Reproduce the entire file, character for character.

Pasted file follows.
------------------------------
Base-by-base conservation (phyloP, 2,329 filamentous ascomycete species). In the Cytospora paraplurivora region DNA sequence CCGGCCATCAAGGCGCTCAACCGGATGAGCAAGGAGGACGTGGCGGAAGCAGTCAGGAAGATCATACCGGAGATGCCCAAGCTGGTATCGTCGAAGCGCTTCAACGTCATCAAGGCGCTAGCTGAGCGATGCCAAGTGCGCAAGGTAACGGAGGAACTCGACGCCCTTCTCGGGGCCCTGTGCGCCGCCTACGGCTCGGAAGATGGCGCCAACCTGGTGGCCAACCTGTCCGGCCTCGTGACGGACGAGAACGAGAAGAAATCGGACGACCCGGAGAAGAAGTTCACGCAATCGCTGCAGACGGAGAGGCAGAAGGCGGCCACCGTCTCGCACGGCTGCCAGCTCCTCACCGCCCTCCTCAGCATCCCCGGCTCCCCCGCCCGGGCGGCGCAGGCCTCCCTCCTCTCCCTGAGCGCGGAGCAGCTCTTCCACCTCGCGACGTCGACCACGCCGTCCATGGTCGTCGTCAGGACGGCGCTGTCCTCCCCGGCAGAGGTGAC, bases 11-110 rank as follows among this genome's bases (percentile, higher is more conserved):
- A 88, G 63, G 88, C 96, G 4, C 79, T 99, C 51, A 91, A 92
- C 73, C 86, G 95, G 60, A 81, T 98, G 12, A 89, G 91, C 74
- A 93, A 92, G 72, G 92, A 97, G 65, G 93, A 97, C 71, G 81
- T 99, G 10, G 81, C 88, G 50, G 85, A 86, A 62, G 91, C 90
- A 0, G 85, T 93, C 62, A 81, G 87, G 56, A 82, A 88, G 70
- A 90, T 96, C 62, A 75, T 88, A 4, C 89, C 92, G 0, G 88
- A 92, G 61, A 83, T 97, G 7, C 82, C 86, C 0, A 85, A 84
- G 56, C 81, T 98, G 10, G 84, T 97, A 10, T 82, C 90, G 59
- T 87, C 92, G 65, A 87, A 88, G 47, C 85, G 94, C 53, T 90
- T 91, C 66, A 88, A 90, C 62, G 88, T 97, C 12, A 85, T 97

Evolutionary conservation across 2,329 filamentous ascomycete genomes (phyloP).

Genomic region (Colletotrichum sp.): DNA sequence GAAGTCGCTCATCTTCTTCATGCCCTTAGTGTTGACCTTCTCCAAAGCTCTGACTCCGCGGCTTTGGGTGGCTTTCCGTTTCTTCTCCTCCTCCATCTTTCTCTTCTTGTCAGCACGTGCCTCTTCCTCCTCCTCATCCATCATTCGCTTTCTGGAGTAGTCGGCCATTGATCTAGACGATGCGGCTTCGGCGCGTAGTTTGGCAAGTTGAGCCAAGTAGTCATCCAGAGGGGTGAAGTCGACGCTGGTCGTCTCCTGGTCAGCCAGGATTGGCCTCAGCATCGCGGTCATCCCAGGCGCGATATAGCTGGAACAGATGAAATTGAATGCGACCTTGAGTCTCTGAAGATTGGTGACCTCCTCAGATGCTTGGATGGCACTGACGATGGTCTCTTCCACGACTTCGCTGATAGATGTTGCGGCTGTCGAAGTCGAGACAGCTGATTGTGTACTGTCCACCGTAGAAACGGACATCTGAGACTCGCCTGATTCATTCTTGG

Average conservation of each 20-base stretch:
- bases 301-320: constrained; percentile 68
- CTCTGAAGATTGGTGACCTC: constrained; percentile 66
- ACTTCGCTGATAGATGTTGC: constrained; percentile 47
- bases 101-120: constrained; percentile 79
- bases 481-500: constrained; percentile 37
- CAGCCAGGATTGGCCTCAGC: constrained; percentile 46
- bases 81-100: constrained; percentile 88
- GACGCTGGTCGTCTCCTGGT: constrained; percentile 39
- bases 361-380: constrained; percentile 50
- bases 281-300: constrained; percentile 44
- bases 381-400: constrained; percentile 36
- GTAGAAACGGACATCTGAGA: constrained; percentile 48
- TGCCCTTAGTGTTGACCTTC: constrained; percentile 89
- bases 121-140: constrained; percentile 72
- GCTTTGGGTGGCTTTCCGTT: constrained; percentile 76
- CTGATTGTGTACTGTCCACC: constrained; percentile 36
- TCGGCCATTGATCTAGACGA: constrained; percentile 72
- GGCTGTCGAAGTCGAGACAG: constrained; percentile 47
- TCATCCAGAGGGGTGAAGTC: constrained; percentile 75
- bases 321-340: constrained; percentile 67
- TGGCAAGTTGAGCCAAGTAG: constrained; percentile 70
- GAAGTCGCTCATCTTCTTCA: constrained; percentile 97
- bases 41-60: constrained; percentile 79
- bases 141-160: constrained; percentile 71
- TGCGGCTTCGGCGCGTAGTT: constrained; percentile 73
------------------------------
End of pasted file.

Base-by-base conservation (phyloP, 2,329 filamentous ascomycete species). In the Cytospora paraplurivora region DNA sequence CCGGCCATCAAGGCGCTCAACCGGATGAGCAAGGAGGACGTGGCGGAAGCAGTCAGGAAGATCATACCGGAGATGCCCAAGCTGGTATCGTCGAAGCGCTTCAACGTCATCAAGGCGCTAGCTGAGCGATGCCAAGTGCGCAAGGTAACGGAGGAACTCGACGCCCTTCTCGGGGCCCTGTGCGCCGCCTACGGCTCGGAAGATGGCGCCAACCTGGTGGCCAACCTGTCCGGCCTCGTGACGGACGAGAACGAGAAGAAATCGGACGACCCGGAGAAGAAGTTCACGCAATCGCTGCAGACGGAGAGGCAGAAGGCGGCCACCGTCTCGCACGGCTGCCAGCTCCTCACCGCCCTCCTCAGCATCCCCGGCTCCCCCGCCCGGGCGGCGCAGGCCTCCCTCCTCTCCCTGAGCGCGGAGCAGCTCTTCCACCTCGCGACGTCGACCACGCCGTCCATGGTCGTCGTCAGGACGGCGCTGTCCTCCCCGGCAGAGGTGAC, bases 11-110 rank as follows among this genome's bases (percentile, higher is more conserved):
- A 88, G 63, G 88, C 96, G 4, C 79, T 99, C 51, A 91, A 92
- C 73, C 86, G 95, G 60, A 81, T 98, G 12, A 89, G 91, C 74
- A 93, A 92, G 72, G 92, A 97, G 65, G 93, A 97, C 71, G 81
- T 99, G 10, G 81, C 88, G 50, G 85, A 86, A 62, G 91, C 90
- A 0, G 85, T 93, C 62, A 81, G 87, G 56, A 82, A 88, G 70
- A 90, T 96, C 62, A 75, T 88, A 4, C 89, C 92, G 0, G 88
- A 92, G 61, A 83, T 97, G 7, C 82, C 86, C 0, A 85, A 84
- G 56, C 81, T 98, G 10, G 84, T 97, A 10, T 82, C 90, G 59
- T 87, C 92, G 65, A 87, A 88, G 47, C 85, G 94, C 53, T 90
- T 91, C 66, A 88, A 90, C 62, G 88, T 97, C 12, A 85, T 97

Evolutionary conservation across 2,329 filamentous ascomycete genomes (phyloP).

Genomic region (Colletotrichum sp.): DNA sequence GAAGTCGCTCATCTTCTTCATGCCCTTAGTGTTGACCTTCTCCAAAGCTCTGACTCCGCGGCTTTGGGTGGCTTTCCGTTTCTTCTCCTCCTCCATCTTTCTCTTCTTGTCAGCACGTGCCTCTTCCTCCTCCTCATCCATCATTCGCTTTCTGGAGTAGTCGGCCATTGATCTAGACGATGCGGCTTCGGCGCGTAGTTTGGCAAGTTGAGCCAAGTAGTCATCCAGAGGGGTGAAGTCGACGCTGGTCGTCTCCTGGTCAGCCAGGATTGGCCTCAGCATCGCGGTCATCCCAGGCGCGATATAGCTGGAACAGATGAAATTGAATGCGACCTTGAGTCTCTGAAGATTGGTGACCTCCTCAGATGCTTGGATGGCACTGACGATGGTCTCTTCCACGACTTCGCTGATAGATGTTGCGGCTGTCGAAGTCGAGACAGCTGATTGTGTACTGTCCACCGTAGAAACGGACATCTGAGACTCGCCTGATTCATTCTTGG

Average conservation of each 20-base stretch:
- bases 301-320: constrained; percentile 68
- CTCTGAAGATTGGTGACCTC: constrained; percentile 66
- ACTTCGCTGATAGATGTTGC: constrained; percentile 47
- bases 101-120: constrained; percentile 79
- bases 481-500: constrained; percentile 37
- CAGCCAGGATTGGCCTCAGC: constrained; percentile 46
- bases 81-100: constrained; percentile 88
- GACGCTGGTCGTCTCCTGGT: constrained; percentile 39
- bases 361-380: constrained; percentile 50
- bases 281-300: constrained; percentile 44
- bases 381-400: constrained; percentile 36
- GTAGAAACGGACATCTGAGA: constrained; percentile 48
- TGCCCTTAGTGTTGACCTTC: constrained; percentile 89
- bases 121-140: constrained; percentile 72
- GCTTTGGGTGGCTTTCCGTT: constrained; percentile 76
- CTGATTGTGTACTGTCCACC: constrained; percentile 36
- TCGGCCATTGATCTAGACGA: constrained; percentile 72
- GGCTGTCGAAGTCGAGACAG: constrained; percentile 47
- TCATCCAGAGGGGTGAAGTC: constrained; percentile 75
- bases 321-340: constrained; percentile 67
- TGGCAAGTTGAGCCAAGTAG: constrained; percentile 70
- GAAGTCGCTCATCTTCTTCA: constrained; percentile 97
- bases 41-60: constrained; percentile 79
- bases 141-160: constrained; percentile 71
- TGCGGCTTCGGCGCGTAGTT: constrained; percentile 73